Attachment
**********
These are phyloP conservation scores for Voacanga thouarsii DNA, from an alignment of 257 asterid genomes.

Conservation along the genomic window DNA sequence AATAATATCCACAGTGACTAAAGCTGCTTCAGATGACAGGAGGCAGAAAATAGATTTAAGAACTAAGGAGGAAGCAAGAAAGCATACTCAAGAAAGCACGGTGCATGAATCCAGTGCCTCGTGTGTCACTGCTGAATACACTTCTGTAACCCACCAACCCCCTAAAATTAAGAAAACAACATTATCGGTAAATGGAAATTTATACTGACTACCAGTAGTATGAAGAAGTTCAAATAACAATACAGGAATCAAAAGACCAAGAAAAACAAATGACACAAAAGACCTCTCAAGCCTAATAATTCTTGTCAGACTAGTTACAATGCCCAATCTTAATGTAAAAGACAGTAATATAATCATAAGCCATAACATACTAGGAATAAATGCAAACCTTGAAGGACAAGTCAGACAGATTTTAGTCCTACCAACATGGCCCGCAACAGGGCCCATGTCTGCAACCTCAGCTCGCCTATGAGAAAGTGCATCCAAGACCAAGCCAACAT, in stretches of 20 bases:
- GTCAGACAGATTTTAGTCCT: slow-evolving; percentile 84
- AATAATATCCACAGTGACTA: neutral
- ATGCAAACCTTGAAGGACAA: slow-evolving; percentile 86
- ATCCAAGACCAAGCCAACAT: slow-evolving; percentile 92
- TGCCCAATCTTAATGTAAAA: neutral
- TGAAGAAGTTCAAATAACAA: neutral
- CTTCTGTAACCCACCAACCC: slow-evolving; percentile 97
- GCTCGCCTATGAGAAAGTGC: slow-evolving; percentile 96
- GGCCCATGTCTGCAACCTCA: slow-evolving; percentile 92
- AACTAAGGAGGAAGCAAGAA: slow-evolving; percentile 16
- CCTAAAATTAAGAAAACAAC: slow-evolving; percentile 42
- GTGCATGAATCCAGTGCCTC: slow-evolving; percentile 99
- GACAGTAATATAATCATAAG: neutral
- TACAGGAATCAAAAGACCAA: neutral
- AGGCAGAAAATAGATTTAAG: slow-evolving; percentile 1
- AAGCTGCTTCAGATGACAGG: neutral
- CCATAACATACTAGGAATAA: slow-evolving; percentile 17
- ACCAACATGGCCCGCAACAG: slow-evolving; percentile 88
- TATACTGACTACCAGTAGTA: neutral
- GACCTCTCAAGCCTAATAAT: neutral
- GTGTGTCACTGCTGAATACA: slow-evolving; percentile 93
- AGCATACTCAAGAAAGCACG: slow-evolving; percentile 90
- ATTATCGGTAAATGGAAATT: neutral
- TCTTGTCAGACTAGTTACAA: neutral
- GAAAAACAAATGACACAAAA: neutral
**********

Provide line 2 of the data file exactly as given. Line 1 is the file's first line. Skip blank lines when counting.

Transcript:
Conservation along the genomic window DNA sequence AATAATATCCACAGTGACTAAAGCTGCTTCAGATGACAGGAGGCAGAAAATAGATTTAAGAACTAAGGAGGAAGCAAGAAAGCATACTCAAGAAAGCACGGTGCATGAATCCAGTGCCTCGTGTGTCACTGCTGAATACACTTCTGTAACCCACCAACCCCCTAAAATTAAGAAAACAACATTATCGGTAAATGGAAATTTATACTGACTACCAGTAGTATGAAGAAGTTCAAATAACAATACAGGAATCAAAAGACCAAGAAAAACAAATGACACAAAAGACCTCTCAAGCCTAATAATTCTTGTCAGACTAGTTACAATGCCCAATCTTAATGTAAAAGACAGTAATATAATCATAAGCCATAACATACTAGGAATAAATGCAAACCTTGAAGGACAAGTCAGACAGATTTTAGTCCTACCAACATGGCCCGCAACAGGGCCCATGTCTGCAACCTCAGCTCGCCTATGAGAAAGTGCATCCAAGACCAAGCCAACAT, in stretches of 20 bases: